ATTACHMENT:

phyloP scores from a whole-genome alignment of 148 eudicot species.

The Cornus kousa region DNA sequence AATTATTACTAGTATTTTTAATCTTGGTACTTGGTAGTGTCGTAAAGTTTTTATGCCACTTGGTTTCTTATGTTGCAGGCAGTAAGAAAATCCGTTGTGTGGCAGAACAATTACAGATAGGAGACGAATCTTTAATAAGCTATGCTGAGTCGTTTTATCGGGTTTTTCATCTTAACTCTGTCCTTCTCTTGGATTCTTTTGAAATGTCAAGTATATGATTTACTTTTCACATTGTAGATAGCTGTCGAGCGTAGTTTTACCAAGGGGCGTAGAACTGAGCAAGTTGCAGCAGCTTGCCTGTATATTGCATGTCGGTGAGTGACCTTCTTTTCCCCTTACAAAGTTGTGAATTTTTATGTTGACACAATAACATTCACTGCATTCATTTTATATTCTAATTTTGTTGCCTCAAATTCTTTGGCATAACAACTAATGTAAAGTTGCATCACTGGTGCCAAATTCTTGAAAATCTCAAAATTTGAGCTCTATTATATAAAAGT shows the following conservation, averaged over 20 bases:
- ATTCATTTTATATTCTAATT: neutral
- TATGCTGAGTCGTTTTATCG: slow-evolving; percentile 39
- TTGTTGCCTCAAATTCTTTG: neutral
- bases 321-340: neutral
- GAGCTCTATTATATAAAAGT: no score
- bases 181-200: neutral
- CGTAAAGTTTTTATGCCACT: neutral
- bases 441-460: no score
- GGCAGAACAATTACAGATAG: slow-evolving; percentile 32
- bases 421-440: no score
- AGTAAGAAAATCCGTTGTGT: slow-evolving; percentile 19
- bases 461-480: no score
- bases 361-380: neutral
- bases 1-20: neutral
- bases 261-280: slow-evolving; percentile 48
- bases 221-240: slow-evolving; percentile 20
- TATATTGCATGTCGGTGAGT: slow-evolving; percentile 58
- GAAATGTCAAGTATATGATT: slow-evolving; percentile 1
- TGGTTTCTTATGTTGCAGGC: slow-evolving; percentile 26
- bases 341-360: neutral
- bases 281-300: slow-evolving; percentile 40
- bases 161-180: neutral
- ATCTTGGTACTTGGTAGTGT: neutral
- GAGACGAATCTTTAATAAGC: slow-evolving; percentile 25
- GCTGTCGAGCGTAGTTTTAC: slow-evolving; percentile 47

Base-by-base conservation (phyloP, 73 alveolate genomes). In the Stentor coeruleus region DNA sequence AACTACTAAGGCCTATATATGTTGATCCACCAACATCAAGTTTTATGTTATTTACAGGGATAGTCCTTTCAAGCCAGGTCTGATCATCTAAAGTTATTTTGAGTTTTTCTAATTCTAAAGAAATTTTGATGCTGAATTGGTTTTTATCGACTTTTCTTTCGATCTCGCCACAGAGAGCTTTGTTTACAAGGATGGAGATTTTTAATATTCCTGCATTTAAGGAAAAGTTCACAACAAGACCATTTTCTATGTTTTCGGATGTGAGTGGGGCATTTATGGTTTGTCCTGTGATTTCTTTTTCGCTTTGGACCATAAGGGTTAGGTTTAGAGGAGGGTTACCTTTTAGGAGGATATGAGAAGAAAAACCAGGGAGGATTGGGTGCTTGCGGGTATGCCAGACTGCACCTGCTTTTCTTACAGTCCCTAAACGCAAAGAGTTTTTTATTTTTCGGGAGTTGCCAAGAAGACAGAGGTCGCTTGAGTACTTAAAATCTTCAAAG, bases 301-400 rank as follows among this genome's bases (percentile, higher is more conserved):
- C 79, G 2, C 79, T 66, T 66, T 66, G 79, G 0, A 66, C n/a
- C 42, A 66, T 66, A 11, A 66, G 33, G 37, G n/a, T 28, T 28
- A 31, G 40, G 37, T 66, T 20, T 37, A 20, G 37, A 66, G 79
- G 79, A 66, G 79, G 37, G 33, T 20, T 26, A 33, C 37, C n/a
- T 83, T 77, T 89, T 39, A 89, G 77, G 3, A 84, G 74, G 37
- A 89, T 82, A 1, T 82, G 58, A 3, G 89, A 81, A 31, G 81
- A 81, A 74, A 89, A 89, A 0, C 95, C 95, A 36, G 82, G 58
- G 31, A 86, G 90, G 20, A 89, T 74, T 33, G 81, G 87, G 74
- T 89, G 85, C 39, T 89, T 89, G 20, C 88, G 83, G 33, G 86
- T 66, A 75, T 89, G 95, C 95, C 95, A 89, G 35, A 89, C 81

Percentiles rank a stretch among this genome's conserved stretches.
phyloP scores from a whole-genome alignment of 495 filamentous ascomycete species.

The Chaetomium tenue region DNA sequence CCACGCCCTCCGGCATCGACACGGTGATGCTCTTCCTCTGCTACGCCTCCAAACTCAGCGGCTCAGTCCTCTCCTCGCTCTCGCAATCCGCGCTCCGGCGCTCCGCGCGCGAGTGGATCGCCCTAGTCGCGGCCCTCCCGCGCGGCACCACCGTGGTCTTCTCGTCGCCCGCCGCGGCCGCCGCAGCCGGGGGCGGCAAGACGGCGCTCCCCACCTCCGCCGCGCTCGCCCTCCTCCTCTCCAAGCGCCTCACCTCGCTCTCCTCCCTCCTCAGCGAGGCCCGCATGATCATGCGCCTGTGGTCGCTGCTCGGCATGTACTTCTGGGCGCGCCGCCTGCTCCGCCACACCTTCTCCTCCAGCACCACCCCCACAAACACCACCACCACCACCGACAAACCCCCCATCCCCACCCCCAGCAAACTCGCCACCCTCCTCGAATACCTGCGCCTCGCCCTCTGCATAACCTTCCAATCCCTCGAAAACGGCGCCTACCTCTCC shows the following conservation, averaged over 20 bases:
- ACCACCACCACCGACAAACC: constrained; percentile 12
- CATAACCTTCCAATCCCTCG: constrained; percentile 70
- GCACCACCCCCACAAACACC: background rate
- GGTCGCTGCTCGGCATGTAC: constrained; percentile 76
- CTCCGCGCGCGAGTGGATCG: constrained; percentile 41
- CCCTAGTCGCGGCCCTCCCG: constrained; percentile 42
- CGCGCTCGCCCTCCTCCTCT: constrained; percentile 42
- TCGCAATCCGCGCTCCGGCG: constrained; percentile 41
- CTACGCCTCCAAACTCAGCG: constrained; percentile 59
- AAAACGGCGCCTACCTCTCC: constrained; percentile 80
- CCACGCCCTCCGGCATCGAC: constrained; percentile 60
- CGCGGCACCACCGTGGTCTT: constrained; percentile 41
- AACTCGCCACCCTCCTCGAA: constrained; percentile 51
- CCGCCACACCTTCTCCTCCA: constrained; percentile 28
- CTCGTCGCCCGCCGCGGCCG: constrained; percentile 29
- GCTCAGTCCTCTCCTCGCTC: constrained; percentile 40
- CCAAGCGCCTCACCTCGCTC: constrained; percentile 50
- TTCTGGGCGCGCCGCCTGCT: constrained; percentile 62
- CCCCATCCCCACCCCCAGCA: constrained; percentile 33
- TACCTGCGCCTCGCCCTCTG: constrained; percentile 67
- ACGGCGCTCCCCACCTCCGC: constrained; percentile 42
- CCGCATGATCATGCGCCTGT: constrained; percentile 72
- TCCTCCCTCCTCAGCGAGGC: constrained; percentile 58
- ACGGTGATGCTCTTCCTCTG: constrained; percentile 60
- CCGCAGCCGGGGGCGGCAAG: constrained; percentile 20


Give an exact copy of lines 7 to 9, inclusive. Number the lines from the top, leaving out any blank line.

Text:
- GAGCTCTATTATATAAAAGT: no score
- bases 181-200: neutral
- CGTAAAGTTTTTATGCCACT: neutral